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"No, no doubt" TIME ONLINE


What does a man say who has to keep talking about something he never really wanted to talk about? Something that is now catching up with him, haunted him, so that he can do no more than just talk about it?

When Karamba Diaby's cell phone rings on Wednesday morning last week, the member of the Bundestag cannot answer the phone, he has a meeting. But, he says today, he was already surprised. Why is the employee calling? You know he can't answer now? A WhatsApp message reaches him seconds later.

"Hello Karamba, sorry for the disturbance. I just found that we have five bullet holes in our window in the community office. I just informed the police, maybe we can call later."

"Can you send me a picture of it? Kind regards, Karamba."

It is the picture that will later move the whole republic. Holes in the window pane, in the window pane of the Karamba Diaby constituency office in Halle / Saale.

Later, the police will find prints of projectiles in windows at two other buildings, an Italian wine bar and an alternative program cinema. The night after, shots will be fired on the windows of the Halle public prosecutor's office.

Halle, Halle again. 14 weeks after the attack, in which a right-wing extremist killed two people in the city and wanted to kill many more in a synagogue – 14 weeks later, hatred is on the move again in this city. This time he is targeting a politician, 58-year-old Karamba Diaby.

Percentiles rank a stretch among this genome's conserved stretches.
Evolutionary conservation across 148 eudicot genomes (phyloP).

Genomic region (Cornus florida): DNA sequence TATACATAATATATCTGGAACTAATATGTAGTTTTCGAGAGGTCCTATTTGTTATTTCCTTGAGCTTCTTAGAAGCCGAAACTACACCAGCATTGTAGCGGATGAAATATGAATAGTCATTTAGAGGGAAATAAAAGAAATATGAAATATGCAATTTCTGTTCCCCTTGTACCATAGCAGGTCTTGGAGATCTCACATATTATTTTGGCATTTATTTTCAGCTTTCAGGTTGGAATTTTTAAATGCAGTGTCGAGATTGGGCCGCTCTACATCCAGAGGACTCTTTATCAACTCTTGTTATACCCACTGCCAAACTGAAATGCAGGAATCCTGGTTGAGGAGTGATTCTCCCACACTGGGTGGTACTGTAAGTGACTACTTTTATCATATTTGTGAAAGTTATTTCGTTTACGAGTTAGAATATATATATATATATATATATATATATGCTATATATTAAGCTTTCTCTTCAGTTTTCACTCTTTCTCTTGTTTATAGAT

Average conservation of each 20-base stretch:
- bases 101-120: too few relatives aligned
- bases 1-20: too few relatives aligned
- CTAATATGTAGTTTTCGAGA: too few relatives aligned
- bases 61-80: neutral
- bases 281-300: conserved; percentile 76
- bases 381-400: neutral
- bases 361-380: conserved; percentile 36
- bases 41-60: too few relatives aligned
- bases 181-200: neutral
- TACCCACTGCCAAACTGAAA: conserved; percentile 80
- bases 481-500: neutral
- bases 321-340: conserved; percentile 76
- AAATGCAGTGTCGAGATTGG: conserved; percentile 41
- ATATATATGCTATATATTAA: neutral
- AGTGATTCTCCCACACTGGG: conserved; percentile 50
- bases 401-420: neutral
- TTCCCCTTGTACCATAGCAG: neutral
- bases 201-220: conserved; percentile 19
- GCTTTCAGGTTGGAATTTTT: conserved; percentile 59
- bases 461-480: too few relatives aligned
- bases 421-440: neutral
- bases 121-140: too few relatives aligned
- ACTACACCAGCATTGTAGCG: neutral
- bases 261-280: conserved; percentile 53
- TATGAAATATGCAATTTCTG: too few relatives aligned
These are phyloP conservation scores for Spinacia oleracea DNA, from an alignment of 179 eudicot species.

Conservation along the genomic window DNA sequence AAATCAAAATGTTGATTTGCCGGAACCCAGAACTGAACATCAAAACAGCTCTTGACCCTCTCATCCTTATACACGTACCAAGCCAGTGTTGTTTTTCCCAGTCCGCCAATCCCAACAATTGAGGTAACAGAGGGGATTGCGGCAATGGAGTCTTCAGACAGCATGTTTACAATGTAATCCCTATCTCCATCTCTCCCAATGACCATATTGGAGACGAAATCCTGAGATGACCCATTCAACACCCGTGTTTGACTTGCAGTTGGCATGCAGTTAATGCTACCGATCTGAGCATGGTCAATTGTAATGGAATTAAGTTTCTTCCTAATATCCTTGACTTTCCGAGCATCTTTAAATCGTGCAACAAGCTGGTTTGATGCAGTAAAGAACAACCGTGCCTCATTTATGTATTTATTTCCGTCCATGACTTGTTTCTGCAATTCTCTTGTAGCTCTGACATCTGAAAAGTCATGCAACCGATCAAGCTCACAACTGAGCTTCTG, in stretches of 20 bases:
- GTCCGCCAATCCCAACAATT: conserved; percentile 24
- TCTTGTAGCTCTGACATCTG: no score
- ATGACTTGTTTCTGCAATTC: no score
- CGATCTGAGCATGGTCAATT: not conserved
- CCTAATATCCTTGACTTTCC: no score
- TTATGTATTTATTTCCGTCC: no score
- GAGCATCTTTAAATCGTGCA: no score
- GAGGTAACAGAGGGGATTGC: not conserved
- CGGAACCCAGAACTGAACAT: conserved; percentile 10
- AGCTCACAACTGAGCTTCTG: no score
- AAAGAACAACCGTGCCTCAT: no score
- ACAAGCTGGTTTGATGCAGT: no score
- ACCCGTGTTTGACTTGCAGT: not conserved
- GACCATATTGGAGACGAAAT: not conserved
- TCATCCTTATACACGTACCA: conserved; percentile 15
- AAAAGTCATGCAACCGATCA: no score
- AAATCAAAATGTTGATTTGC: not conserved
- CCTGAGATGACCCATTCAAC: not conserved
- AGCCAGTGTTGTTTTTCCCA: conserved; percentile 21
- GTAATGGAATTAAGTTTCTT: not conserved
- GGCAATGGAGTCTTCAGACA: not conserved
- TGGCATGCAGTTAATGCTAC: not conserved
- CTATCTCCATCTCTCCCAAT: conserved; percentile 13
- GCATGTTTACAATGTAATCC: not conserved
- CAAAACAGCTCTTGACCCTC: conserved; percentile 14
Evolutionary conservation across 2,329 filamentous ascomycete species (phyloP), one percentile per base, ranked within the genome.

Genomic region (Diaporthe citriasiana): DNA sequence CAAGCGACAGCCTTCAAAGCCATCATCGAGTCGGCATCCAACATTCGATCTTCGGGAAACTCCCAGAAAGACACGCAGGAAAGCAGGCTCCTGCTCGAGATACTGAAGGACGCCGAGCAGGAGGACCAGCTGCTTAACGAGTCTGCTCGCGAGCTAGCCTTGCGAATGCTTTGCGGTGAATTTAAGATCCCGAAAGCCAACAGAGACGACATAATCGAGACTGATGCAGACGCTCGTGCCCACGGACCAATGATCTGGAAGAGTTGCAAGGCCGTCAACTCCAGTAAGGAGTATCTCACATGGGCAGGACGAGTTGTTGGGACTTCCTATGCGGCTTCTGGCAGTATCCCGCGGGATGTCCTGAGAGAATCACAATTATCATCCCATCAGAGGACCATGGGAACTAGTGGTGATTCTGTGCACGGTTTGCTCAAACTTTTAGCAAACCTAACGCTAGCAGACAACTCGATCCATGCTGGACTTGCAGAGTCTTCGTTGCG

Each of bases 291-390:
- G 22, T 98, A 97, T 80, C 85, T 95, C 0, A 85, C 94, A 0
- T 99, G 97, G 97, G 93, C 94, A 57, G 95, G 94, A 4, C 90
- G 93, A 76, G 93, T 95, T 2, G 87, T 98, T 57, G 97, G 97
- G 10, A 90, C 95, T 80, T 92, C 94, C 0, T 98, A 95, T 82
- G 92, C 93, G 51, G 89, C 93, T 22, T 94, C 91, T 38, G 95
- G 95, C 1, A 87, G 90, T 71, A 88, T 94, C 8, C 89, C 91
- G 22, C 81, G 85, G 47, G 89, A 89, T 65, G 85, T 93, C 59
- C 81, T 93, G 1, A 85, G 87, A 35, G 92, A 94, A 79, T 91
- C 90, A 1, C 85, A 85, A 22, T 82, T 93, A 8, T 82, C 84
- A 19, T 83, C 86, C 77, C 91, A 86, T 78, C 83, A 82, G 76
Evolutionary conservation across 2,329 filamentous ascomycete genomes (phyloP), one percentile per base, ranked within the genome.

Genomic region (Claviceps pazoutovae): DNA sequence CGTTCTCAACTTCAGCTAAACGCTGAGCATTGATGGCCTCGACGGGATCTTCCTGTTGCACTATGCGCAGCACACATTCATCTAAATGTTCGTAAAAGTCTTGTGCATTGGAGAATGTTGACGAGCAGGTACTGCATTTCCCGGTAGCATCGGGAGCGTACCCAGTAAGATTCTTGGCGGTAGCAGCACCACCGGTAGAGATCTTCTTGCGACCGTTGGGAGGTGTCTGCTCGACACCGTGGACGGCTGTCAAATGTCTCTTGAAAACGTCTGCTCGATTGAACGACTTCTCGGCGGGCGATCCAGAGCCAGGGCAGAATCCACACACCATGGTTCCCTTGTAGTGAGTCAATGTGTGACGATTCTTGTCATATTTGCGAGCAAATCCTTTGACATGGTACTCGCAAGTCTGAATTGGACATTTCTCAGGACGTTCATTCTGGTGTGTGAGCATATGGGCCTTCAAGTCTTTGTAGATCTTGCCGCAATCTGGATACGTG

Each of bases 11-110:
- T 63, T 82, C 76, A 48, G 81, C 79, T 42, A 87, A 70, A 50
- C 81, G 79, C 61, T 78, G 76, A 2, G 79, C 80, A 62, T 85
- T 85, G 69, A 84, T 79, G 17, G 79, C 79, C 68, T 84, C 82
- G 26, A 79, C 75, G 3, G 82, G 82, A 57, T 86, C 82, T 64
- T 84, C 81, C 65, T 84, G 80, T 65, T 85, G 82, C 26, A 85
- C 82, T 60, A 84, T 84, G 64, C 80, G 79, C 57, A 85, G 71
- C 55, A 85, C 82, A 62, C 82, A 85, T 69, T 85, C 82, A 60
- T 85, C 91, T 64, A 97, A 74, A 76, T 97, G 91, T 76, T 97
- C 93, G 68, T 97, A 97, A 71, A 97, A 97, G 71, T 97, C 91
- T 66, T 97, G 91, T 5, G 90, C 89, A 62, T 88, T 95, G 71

The first thing that went through his head, he says: "Imagine the employees were on site." There is a work station directly behind the window.

When Diaby, who grew up in Senegal, came to the Bundestag seven years ago as the first African-born MP, many in the SPD found that he had to do something with integration.

But Diaby, who came to the GDR in 1985 to study chemistry, was interested in education and the environment. He did his doctorate on the floors of Halle: Back then, in the early 1990s, it was said that the earth in the city was so poisoned that no allotments could be cultivated here. Diaby planted kohlrabi, celery, apples. He examined the fruits – and proved that everything is edible.

Diaby became a member of the Education Committee in the Bundestag. He said sentences like this in TIME: "I don't want to be famous for being black." He wanted to make politics as a matter of course, like everyone else.

But this issue, racism, haunts him.

June 2015: The windows of Karamba Diaby's constituency office are smashed. "Violence is not an expression of opinion," Diaby explains afterwards.

October 2019: After the attacks on the synagogue, Diaby is always on site as a member of parliament, gives interviews and stands up for his city. He attends a vigil, waits in front of the synagogue, says the situation in the city has become more difficult: "I've been getting more and more negative, insulting, racist comments lately."

Well, in January 2020, the bullet holes on his target. The shots, the police said, were probably fired from an airsoft gun.

The Federal President calls Karamba Diaby and says: Don't be intimidated. Angela Merkel approaches him in the Bundestag. "She said that she found it terrible what had happened that I could count on her support." And Diaby replied: If you are no longer chancellor, many will only notice what we had about you.


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